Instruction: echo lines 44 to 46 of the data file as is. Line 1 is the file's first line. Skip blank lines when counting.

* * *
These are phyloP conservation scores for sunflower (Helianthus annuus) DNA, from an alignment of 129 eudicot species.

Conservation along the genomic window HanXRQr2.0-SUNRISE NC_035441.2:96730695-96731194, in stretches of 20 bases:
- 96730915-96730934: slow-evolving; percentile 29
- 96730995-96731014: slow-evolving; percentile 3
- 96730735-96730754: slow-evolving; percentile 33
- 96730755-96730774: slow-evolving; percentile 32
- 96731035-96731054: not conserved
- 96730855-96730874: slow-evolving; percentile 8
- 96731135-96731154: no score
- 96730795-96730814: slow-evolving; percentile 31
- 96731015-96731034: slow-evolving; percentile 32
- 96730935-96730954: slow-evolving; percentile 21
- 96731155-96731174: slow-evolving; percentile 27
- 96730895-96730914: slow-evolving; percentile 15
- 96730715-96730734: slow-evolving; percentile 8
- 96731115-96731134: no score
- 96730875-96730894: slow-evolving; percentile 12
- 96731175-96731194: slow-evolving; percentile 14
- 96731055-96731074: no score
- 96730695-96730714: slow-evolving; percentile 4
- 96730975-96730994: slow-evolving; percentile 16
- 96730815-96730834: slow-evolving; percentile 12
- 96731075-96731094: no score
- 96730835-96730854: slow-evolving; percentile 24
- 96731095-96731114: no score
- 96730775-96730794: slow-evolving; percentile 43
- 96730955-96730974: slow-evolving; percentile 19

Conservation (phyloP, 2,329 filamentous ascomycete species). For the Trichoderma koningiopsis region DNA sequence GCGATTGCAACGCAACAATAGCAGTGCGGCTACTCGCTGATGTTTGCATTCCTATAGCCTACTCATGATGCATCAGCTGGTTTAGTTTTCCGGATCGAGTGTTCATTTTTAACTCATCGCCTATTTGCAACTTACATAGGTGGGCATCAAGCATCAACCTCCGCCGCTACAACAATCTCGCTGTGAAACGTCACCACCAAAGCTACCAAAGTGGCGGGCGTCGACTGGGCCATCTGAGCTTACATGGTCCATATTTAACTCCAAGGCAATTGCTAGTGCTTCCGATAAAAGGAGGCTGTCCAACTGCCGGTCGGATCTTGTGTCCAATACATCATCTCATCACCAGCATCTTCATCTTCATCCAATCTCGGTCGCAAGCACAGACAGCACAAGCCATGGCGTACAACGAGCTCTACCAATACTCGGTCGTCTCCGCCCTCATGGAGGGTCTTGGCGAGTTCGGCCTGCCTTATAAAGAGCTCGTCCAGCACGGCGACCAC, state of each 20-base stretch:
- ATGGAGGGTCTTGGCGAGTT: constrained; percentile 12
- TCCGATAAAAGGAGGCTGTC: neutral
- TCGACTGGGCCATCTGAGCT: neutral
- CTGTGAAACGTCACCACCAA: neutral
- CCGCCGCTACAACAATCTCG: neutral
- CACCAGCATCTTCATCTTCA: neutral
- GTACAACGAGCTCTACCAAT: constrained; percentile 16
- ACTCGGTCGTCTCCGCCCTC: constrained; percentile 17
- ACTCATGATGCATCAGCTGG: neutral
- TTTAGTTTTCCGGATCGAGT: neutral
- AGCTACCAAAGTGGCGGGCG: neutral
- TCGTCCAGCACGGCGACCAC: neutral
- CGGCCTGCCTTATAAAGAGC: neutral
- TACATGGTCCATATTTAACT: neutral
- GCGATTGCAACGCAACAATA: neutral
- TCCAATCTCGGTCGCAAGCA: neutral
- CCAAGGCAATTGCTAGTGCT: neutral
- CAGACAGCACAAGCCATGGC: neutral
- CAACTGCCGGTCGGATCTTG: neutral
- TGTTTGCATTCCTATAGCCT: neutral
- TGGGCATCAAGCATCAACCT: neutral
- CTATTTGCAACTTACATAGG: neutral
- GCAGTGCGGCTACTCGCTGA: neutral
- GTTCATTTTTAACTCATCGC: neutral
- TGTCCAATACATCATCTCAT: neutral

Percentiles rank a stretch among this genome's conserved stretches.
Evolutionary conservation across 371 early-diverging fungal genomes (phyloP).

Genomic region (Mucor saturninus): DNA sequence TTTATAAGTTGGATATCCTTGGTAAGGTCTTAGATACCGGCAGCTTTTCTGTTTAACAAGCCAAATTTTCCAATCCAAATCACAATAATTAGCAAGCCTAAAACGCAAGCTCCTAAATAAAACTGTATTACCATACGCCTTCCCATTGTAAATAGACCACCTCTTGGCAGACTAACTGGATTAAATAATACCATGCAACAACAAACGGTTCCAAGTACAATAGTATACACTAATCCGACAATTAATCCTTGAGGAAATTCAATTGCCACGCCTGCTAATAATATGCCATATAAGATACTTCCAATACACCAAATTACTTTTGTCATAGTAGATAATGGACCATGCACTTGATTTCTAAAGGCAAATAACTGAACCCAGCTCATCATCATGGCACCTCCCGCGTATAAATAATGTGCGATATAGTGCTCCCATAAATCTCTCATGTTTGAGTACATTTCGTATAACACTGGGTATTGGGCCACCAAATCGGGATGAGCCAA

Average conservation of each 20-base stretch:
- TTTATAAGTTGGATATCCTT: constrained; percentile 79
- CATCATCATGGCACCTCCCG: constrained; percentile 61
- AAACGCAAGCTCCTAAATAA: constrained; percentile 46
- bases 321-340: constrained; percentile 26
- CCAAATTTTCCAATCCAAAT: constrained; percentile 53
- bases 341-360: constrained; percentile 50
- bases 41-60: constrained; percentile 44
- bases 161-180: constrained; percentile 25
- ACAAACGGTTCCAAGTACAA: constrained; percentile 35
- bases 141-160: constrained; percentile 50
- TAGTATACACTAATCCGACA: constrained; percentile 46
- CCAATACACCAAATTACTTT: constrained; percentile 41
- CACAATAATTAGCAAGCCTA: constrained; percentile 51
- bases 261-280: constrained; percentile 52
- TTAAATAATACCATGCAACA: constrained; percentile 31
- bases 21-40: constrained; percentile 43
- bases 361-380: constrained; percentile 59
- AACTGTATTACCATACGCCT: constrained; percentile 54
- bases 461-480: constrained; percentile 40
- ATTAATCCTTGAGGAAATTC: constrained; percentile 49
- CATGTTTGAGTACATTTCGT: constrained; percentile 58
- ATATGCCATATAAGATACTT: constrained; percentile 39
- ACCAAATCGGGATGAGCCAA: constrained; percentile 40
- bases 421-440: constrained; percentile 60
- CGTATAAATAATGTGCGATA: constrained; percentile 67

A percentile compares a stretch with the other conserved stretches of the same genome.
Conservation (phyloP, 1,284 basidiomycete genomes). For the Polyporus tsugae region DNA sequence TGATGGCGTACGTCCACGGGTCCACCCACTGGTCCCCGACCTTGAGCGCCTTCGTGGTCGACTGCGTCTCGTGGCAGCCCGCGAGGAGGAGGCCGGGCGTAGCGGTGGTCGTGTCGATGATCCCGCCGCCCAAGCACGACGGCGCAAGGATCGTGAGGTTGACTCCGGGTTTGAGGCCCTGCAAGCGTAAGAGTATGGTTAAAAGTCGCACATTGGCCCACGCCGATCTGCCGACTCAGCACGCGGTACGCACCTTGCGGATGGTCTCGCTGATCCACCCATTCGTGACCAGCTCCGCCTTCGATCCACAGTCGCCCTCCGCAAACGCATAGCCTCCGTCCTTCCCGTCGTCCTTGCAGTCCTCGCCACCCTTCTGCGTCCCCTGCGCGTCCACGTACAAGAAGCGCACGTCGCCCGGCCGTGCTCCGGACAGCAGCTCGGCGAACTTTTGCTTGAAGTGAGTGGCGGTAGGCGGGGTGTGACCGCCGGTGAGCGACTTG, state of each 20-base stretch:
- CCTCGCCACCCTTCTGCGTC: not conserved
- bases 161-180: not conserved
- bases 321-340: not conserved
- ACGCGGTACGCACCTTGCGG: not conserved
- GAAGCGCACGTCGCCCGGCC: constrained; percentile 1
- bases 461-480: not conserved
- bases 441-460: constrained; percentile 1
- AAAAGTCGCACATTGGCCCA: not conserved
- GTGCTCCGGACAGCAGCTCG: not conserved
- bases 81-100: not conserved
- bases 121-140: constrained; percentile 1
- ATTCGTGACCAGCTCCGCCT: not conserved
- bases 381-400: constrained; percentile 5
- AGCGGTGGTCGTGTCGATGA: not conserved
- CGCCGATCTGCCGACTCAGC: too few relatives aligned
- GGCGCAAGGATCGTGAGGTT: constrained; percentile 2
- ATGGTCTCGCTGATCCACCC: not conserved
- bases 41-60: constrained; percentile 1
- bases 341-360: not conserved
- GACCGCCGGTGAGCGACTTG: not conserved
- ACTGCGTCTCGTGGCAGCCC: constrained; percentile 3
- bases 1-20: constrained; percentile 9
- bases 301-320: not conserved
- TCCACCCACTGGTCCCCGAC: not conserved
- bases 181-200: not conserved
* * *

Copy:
- TCCAATCTCGGTCGCAAGCA: neutral
- CCAAGGCAATTGCTAGTGCT: neutral
- CAGACAGCACAAGCCATGGC: neutral